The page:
Cecil Rhodes's vision of an all-British “Cape-to-Cairo” road,rail, and telegraph route is addressed by a reconstruction of the cultural matrix that appears to have held this concept before the public eye for nearly five decades. This cultural matrix constitutes a kind of colonial and imperial imaginary, which generated a particular founding myth for the colonial state of the Union of South Africa in 1910 and which also lent to foreign visitors,tourists, and immigrants a readily understood interpretation of South Africa and the Cape as “Mediterranean” rather than as“African.”
This essay approaches the material from four broad emphases: first, the neo-Hegelian tropology of pre–World War I Oxford idealist philosophy,which celebrates the “dawning of consciousness” in the subcontinent with the advent of union in 1910 and which the essay relates to Hegel's views on Africa and Egypt; second, the ubiq-uitous influence of Freemasonry in Britain and the British Empire at the turn of the nineteenth century, in particular Freemasonry's concern with Egyptology; third, the varied impulses behind the concept of the Cape as Mediterranean, from climate to architecture, tourism, and ethnography; and fourth, the mutually supporting roles of journalism, travel, and performance in rehearsing a national act of identity formation.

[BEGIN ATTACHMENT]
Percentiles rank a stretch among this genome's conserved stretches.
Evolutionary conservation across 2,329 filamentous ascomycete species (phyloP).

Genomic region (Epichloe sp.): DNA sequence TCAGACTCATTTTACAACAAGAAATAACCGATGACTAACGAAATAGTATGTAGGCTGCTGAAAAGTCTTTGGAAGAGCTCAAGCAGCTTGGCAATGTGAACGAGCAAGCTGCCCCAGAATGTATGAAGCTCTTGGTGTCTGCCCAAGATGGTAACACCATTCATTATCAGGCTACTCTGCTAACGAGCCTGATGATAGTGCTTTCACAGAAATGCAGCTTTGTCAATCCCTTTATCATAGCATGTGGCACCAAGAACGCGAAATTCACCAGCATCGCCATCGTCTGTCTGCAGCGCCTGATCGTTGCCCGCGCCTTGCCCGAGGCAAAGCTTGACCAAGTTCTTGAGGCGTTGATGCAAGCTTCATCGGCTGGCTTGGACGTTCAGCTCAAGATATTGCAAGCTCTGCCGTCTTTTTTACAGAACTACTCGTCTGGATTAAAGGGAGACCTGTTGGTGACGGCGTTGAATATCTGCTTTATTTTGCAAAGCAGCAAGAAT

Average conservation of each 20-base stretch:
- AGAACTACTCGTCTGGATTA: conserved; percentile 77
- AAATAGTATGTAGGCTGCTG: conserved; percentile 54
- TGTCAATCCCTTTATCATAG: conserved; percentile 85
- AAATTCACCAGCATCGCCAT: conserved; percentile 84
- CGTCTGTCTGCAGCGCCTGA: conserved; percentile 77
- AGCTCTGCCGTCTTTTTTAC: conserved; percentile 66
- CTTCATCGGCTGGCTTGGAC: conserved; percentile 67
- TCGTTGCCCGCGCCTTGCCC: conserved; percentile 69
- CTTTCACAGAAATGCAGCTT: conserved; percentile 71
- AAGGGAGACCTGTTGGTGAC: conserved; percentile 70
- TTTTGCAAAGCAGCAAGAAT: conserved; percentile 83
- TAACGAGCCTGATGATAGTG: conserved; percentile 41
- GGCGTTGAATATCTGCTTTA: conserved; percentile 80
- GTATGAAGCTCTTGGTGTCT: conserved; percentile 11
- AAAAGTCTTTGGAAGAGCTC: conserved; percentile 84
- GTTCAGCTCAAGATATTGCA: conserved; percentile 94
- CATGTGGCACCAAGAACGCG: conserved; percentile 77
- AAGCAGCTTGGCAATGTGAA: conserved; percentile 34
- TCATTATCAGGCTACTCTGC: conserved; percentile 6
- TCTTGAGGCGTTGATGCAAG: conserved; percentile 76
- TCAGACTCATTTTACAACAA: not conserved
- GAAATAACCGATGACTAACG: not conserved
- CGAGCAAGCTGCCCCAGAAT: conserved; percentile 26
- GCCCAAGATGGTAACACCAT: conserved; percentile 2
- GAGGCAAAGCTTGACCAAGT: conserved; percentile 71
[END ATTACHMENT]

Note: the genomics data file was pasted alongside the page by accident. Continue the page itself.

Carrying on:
The Cape-to-Cairo idea coincides with the historical moment of the forging of union. It also coincides with a period of transition in Western culture from the late Victorian age to modernism. This essay suggests that these broad issues of national identity formation and of simultaneous transition between two different cultural milieus, which are evident as much in the dominant nations of Europe at the time as they are in the making of South Africa, may be tracked in a reconstruction of the complex of cultural epiphenomena that surrounded and propagated for several decades the fantasy of the Cape-to-Cairo axis.